10 social sites to start your year off with

2010 is going to be an interesting year for all of us. With that being said, what year isn’t right? Well anyway, I wanted to start the first week of the new year with some things you might have missed that are worth sharing. These are sites, posts and links that will make you smarter at what you do and better at it too.

1) A September 2009 MarketingProfs survey of B2B and B2C marketers found that the marketing tactics most often used on social sites are not necessarily the best ones. Odd, but the net and social media does create somewhat of a Flash mob “follow” mentality. Find out more about what’s working for  social media marketers in this great E-marketer piece.

2) As my side Twitter project Hashtagsocialmedia.com continues to build momentum, someone asked if there were a way to follow everyone who had participated in the Tweetchat. In less than 10 minutes the answer came back with Blastfollow.

3) Jay Baer is a smart dude, but we’re smarter because of him and that’s a good thing. Not only does his blog, Convince and Convert bring value to those who read it, but he also stumbles across things that he shares with his readers that make him better and us as well. One of those things is TwitSweeper– a way to clean up and clean out the spammers that are in your Twitter account. You have to pay for it, but the cost is not obscene.

4) Staying on the Twitter theme a bit longer, I came across Refollow and thought that the features were interesting. I haven’t tried it yet but it looks to be a way to tighten up your Twitter presence and the relationships you have crafted.

5) Tamar Weinberg is a star. Look no further than her latest book, The New Community Rules-Marketing on the Social Web. However she recently cranked out a blog post titled, The Best Internet Marketing Posts of 2009 in which if you did nothing for the next 3 days and read all of the posts that she has compiled, it would make up for the last 362 days had you not read anything. BTW she mentions one of my posts. 🙂

6) Obviously my  #socialmedia Tweetchat is not the only Tweetchat out there. Surprisingly, to my knowledge, there are not that many. But how do you find them? What are the topics? When do they occur? Well, the beauty of the social web is that someone has decided to create just that type of source. A Google doc that lists all of the known Twitter chats.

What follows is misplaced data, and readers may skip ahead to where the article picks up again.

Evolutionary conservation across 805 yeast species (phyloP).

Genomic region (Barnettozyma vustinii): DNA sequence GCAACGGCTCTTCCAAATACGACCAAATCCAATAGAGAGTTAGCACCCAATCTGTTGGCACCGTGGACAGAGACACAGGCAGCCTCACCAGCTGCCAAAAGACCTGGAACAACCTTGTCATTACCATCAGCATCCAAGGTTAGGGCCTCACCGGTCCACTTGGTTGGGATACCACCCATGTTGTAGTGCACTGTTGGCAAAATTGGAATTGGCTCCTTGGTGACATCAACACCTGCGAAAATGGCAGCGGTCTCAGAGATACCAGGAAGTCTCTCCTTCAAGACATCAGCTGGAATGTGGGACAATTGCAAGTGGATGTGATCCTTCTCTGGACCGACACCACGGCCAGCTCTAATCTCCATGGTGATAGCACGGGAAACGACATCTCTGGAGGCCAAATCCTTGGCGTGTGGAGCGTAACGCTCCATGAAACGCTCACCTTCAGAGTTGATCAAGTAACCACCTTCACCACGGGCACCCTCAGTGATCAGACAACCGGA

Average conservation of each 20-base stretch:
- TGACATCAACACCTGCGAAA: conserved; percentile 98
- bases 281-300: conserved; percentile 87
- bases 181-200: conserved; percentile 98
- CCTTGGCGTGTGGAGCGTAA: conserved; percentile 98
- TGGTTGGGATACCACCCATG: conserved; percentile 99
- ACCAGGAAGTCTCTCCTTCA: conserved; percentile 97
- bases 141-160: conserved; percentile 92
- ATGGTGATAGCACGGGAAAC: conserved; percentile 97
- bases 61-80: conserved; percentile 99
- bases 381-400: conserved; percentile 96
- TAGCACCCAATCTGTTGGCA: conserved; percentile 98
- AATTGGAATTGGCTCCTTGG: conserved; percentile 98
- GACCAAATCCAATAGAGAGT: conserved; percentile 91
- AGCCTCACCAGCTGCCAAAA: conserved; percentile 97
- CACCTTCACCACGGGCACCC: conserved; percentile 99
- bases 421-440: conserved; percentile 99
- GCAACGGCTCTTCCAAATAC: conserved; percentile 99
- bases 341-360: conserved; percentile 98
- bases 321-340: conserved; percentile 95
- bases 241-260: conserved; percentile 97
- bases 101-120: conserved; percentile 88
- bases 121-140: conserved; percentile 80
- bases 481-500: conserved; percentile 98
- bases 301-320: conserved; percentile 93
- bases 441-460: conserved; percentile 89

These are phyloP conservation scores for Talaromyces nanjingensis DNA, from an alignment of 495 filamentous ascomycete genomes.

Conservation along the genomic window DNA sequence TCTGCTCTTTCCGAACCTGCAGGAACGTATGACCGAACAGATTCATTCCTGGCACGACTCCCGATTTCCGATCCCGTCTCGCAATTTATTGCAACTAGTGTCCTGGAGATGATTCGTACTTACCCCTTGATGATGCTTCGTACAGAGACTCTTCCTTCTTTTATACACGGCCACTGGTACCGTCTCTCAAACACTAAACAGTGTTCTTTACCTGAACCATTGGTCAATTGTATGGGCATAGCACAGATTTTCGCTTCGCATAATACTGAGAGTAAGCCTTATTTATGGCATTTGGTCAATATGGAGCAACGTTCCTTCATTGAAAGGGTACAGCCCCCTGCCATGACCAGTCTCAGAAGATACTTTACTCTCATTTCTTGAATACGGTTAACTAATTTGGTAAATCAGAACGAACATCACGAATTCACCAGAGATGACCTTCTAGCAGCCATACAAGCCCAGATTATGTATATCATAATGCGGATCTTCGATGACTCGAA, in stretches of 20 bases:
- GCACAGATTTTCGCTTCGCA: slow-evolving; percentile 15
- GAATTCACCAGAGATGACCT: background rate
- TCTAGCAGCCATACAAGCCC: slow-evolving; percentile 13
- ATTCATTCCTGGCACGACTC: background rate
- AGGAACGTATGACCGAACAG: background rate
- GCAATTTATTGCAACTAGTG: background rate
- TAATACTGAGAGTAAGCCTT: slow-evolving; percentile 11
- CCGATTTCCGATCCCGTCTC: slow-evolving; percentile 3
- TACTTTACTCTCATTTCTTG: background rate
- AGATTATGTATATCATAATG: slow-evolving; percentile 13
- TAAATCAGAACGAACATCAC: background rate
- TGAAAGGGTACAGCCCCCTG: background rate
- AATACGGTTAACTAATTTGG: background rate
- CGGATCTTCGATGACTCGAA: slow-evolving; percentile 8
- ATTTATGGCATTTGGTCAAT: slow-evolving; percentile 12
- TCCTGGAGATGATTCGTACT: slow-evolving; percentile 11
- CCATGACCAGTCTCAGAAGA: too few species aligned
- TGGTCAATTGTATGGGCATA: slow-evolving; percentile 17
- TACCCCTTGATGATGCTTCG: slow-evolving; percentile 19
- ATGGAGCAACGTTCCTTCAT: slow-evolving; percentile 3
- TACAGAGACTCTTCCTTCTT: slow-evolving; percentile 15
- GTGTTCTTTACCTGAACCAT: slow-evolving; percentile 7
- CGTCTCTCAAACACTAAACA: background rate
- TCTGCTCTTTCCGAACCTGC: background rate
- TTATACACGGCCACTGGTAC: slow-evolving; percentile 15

7) Ike Pigott, one of the truly razor sharp folks out there in the social space, turned me onto this. YOURLS is a small set of PHP scripts that will allow you to run your own URL shortening service (a la TinyURL). You can make it private or public, you can pick custom keyword URLs, and it comes with its own API. How cool would it be to have Ma.rc as my own Bitly?

8. Face it, analytics for most of us, are very important. You might want to read this: 10 signs you don’t understand web analytics.

9) Want a really good list of people’s blogs to read and or follow? Check out this list of 30 bloggers to watch in 2010

10) Lastly I wanted to share with you something that we need more of this year in social media. I share with you this…

altruistic

Lets go with more of the first set and less of the motives that are not entirely altruistic in 2010!

ROI vs. Engagment: The social media conundrum continues

I can’t tell how many times I’ve written about this, but for me, this topic is the key driving metric in whether a social media campaign is successfull or not.  I had planned on writing about something else this morning and literally had only been reading a few blogs when I came across an interview by Amber Naslund for Marketing Profs in which she interviews Kodak’s Corporate Media Relations Manager Krista Gleason and Chief Blogger Jenny Cisney to find out why their social media program is so valuable to their business, and how they’ve defined success.

It’s an interesting interview but check out this question on ROI. I have to give mad props to Amber for asking the question in the first place, because I think it gets to the heart and soul of social media marketing.

Q: How do you define your “ROI” from involvement with social media? Krista:

 

  • Feedback from readers and customers via the blogs and email
  • Invitations to speak at top-tier conferences, including BlogWorld and BlogHer
  • Links to our blogs from other blogs and online articles
  • Recognition from social media experts, like Mario Sundar and Debbie Weil, and traditional media, like Business Week
  • Awards: Earlier this year Kodak won three awards for our blogs—the PRSA Bronze Anvil, American Business Award (Stevie Award), and an Interactive Media Award

Her answer entails everything that would involve branding and exposure and face time and has nothing to do with making actual money. She is not selling anything. Her ROI is measured, but it’s measured by the interaction. The money aspect takes care of itself in it’s own way, but for Krista, ROI in her world is measured by the quality and depth and reach of her social media engagements.

Some would say that if she’s not making money then there is no ROI. Would you agree with that or disagree? What do you think her efforts have done for the Kodak brand?

*Then, lets end on Ambers post of 6 things she learned from Kodak and look at #6

6. ROI isn’t always about direct revenue.
No, I’m not saying social media shouldn’t HAVE an ROI. But I took notice that, on Kodak’s list of social media ROI, not one of them cited any dollar figures. It’s about building relationships, building your brand, and making people want to learn more about you. These are the things that drive revenue for your company over the long term, even if it’s a meandering path.